Thank you for sharing your precious little gem! My little treasure is a small blue glazed pottery bowl with a spout for pouring, perfect for whisking up salad dressing and scrambled eggs for two. I found it as an impressionable 20ish girl, wandering around a country craft fair in Webatuk, NY, about 30 years ago. We all do indeed have our little treasures.

  13. Nellie says:

    A bit of pixie dust on that cup! Look what it has brought you! Everyday I glance at a few pieces of furniture that I remember from my childhood; in particular, I remember how my mother used them.
    Now – off the subject a bit – our blueberries are beginning to ripen, and we have picked the first ones of the season! Yay!

  14. Karen P says:

    Beautiful little pot! Wonderful little story! Special keepsake. Keep the pretty watercolor paintings coming! You have a wonderful gift…so glad you “found” it (or may IT found YOU!) those years ago, Susan! 🙂

  15. Rachel says:

    Isn’t every HOME supposed to be filled with those little treasures you just had to have? 🙂 It seems to me that this little pot (what a lovely pot for painting too) was there at the right time 😉

  16. Janis says:

    Ah, yes…..we know exactly what you mean…the magic that connects us to certain things. I have a little grey and white flowered plate that I ate my grandma’s pancakes on. Nothing else would do. Today when I hold that little plate I am instantly transported back to sitting at her kitchen table so many years ago.

  17. Laura says:

    I know what you mean. 🙂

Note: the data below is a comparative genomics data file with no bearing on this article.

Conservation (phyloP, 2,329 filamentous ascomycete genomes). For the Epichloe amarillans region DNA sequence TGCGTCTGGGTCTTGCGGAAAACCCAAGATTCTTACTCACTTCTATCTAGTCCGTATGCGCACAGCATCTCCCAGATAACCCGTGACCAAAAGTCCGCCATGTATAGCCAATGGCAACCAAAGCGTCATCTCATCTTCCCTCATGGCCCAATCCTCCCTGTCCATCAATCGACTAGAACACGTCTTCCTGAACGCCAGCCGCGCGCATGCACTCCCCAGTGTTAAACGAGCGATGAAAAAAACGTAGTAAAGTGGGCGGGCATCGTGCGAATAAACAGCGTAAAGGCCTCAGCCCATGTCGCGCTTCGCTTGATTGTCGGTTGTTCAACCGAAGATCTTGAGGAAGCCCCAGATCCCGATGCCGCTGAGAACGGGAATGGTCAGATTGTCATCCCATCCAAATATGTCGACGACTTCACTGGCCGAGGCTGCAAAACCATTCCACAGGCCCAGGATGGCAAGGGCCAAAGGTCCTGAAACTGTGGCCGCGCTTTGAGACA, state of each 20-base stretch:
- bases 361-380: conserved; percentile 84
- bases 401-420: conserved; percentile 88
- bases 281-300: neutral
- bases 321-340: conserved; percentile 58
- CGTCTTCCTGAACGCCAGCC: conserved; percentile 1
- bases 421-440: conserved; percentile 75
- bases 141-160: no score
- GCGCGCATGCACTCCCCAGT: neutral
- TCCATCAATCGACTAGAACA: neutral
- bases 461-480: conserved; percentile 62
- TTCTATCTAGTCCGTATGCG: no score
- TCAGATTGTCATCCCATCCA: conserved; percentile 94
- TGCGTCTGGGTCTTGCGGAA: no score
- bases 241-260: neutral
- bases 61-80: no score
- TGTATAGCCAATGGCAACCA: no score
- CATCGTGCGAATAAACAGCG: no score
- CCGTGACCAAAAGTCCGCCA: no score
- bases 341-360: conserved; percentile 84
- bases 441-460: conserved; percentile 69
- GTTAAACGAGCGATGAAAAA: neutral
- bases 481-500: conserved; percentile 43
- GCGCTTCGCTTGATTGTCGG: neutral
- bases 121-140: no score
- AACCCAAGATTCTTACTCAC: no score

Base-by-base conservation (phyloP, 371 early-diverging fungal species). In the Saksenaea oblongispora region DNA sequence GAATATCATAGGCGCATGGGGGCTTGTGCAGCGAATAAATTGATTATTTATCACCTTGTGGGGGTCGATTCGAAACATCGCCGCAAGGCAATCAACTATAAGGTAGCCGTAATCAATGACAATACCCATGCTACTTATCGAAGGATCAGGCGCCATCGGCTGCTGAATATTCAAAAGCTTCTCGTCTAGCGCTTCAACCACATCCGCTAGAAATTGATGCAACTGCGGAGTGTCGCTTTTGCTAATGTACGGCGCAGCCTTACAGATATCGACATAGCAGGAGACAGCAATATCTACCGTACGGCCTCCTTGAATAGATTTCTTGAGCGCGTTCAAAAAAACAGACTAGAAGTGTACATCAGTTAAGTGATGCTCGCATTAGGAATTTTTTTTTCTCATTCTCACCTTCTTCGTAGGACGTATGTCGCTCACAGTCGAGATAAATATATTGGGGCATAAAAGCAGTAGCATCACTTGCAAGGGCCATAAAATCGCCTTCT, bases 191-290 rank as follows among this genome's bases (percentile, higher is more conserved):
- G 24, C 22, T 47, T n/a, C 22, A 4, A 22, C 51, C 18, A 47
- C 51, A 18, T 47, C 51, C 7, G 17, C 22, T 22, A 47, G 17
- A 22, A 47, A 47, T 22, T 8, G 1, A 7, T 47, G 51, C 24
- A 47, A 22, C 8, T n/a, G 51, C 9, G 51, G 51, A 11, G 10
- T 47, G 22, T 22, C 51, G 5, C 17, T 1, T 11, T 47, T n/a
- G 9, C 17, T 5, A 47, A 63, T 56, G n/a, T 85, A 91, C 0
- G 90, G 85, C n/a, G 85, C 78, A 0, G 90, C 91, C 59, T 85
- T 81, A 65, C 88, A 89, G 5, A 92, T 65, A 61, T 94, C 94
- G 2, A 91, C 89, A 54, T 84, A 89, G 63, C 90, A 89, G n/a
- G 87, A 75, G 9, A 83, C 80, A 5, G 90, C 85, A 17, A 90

18. Gail Orban says:

    Love hearing all these stories. We have a small blue crockery bowl marked USA on the bottom that belonged to my mother. Whenever my daughter has a cold and wants chicken soup, it is always served in grandma’s little blue bowl.

  19. Sivje says:

    Oh so darling! I have things like this, that infuse the right bit of creative magic in what I am doing. I love that your little cup is from Disneyland. My oldest daughter works there, on the Storybook Land Canal Boats, which is my favorite part of the park. Every day before work, I text her to “Go make magic” for her guests.

  20. peg says:

    Those funny little treasures….sometimes I will see something…and darling Charlie will look at me with one of those “It needs a home, doesn’t it?” looks…he reads me like a book. Like so many things we find when we least expect it…..those are the ones that are tied to special memories…the who, what, where and whens that tell the story. Rarely expensive, probably has been picked up, looked at and then, back on the shelf it goes. We are the lucky ones that can appreciate the soul of those treasures. ♥

  21. Ann says:

    Mine is the spatula that my Dad always used to flip our pancakes. I use it about every day since he passed. The wooden handle is quite worn and the metal is wearing thin, but what memories it holds for me still today!